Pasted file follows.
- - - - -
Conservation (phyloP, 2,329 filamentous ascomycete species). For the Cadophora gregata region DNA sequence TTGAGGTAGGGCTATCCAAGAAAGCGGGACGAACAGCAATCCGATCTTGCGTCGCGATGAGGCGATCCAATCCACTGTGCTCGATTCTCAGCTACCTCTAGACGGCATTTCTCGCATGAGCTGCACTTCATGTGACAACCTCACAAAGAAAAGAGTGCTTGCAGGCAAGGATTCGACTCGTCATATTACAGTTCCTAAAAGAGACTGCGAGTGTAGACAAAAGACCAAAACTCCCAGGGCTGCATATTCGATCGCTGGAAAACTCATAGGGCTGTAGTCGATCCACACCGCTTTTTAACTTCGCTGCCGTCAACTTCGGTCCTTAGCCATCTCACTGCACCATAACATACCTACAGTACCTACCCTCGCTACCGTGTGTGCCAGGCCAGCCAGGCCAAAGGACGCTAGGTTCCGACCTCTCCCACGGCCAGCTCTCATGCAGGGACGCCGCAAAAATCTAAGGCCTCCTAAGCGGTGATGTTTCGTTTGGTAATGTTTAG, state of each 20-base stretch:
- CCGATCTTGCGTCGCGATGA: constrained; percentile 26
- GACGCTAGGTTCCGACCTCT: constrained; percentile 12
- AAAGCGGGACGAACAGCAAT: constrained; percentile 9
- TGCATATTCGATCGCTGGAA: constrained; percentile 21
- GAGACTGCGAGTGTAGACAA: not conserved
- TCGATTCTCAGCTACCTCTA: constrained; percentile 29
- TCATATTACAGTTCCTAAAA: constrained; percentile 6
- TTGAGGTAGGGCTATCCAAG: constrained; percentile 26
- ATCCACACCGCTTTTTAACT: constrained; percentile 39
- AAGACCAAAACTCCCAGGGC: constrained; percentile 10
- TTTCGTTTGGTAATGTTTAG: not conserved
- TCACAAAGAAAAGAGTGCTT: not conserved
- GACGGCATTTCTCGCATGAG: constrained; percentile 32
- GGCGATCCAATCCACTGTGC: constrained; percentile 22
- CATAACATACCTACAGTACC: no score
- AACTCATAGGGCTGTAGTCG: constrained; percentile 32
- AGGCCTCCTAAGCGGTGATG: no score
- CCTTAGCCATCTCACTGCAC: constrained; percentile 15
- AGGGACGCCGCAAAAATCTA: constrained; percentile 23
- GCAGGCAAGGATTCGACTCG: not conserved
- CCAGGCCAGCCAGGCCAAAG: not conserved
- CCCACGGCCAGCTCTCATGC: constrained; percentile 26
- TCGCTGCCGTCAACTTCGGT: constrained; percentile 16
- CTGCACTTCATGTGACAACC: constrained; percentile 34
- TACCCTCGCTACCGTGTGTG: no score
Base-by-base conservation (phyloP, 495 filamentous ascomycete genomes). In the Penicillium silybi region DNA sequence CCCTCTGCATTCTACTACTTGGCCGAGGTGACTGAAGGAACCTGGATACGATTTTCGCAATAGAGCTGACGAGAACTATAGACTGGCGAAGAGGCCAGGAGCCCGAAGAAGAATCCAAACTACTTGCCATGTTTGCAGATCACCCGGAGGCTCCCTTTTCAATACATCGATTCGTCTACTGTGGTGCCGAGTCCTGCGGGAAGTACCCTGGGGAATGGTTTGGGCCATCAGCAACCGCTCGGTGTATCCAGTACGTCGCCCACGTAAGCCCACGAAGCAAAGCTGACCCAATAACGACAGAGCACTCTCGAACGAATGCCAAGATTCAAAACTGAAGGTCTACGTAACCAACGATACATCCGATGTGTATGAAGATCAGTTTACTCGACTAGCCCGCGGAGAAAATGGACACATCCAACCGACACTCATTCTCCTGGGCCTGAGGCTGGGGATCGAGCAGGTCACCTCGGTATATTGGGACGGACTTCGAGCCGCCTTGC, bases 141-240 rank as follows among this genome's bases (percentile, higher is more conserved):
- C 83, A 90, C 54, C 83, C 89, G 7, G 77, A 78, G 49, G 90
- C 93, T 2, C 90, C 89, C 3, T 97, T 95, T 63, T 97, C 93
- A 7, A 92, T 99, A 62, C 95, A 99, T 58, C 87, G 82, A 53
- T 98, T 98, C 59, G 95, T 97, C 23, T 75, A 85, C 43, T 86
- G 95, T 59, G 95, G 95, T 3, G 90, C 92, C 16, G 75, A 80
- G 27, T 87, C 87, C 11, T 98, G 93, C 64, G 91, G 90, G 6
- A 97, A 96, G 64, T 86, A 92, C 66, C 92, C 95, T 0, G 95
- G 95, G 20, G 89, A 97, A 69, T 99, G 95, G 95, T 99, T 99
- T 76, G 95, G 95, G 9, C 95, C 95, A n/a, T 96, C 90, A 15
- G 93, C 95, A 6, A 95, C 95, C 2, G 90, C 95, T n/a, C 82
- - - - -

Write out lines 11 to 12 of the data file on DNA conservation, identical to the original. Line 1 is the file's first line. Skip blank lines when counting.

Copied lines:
- AAGACCAAAACTCCCAGGGC: constrained; percentile 10
- TTTCGTTTGGTAATGTTTAG: not conserved